COLD SORE MYTHS AND FACTS
You know you’ve heard them – those cold sore myths that spread almost as fast as the virus itself.
When it comes to acting on a cold sore, you’ll hear advice on everything from home remedies to foods that are linked to curing a cold sore. Learn the facts about cold sores so you can face every cold sore with confidence – from the first tingle until it’s bye-bye blister.
FACT: Not true. Abreva is different. Based on laboratory studies, Abreva is the only OTC cold sore treatment with docosanol that works by penetrating deep into the skin to help block entry of the cold sore virus into surrounding healthy cells. Abreva works faster* to shorten cold sore healing time and reduces the duration of pain, burning, itching and/or tingling.
FACT: Not true. A cold sore is contagious from the first tingle until it’s completely healed. Remember to take extra precautions to protect others from encountering the virus.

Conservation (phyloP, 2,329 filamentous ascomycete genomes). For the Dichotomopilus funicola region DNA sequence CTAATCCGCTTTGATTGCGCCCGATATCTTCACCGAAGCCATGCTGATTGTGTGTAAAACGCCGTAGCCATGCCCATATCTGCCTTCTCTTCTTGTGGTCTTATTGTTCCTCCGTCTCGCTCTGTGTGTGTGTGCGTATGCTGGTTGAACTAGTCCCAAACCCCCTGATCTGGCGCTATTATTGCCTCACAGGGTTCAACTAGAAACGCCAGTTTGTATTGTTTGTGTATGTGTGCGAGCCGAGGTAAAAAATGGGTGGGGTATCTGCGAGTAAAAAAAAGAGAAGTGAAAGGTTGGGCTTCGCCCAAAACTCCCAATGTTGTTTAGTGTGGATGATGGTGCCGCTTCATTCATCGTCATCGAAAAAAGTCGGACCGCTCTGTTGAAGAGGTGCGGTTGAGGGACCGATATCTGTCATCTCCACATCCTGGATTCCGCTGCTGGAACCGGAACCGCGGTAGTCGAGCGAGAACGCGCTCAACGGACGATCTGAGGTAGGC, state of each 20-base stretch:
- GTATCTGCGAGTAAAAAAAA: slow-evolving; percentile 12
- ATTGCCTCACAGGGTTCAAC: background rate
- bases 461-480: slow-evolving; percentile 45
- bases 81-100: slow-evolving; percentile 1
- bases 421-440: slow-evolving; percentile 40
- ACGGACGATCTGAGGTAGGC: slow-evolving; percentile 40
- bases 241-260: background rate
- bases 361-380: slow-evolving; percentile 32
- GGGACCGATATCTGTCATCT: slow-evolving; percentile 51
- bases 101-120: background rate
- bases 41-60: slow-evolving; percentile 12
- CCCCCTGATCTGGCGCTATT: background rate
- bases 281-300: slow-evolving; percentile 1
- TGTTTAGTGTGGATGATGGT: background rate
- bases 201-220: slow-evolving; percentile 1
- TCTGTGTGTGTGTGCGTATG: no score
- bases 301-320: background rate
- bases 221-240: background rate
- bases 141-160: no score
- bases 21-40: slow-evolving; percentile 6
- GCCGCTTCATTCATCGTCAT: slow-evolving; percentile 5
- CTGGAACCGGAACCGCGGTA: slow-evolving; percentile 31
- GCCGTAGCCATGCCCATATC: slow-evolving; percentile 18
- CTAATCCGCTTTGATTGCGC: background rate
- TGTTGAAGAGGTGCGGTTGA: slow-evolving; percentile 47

FACT: Not true. HSV-1 is a form of the herpes simplex virus that usually affects the lips or mouth, but can spread to the eyes or other areas of the body.
FACT: Not true. While it’s likely that 67% of adults have been exposed to the cold sore virus, not everyone gets cold sore outbreaks.1 Actually, the majority of people with HSV-1 are not aware they are infected.1
FACT: Not true. Abreva cream has been clinically proven to shorten cold sore healing time to a median of 4.1 days whereas if left untreated, a cold sore can last approximately 8-10 days.
FACT: Not true. Ice may temporarily provide relief from your symptoms and help reduce redness and swelling. But don’t expect it to speed the healing time of your cold sore.
FACT: Not true. Vinegar helps with many things, but preventing cold sore outbreaks is not one of them.
FACT: Not true. Alcohol and witch hazel are astringents that will dry out your cold sore. They are also not specifically designed to help shorten cold sore healing time.
FACT: Not true. Put away the tea bags—unless you’re making tea. They will not make your cold sore go away faster.
- Herpes simplex virus. World Health Organization. (2016, January). Retrieved April 28, 2016 from http://www.who.int/mediacentre/factsheets/fs400/en/
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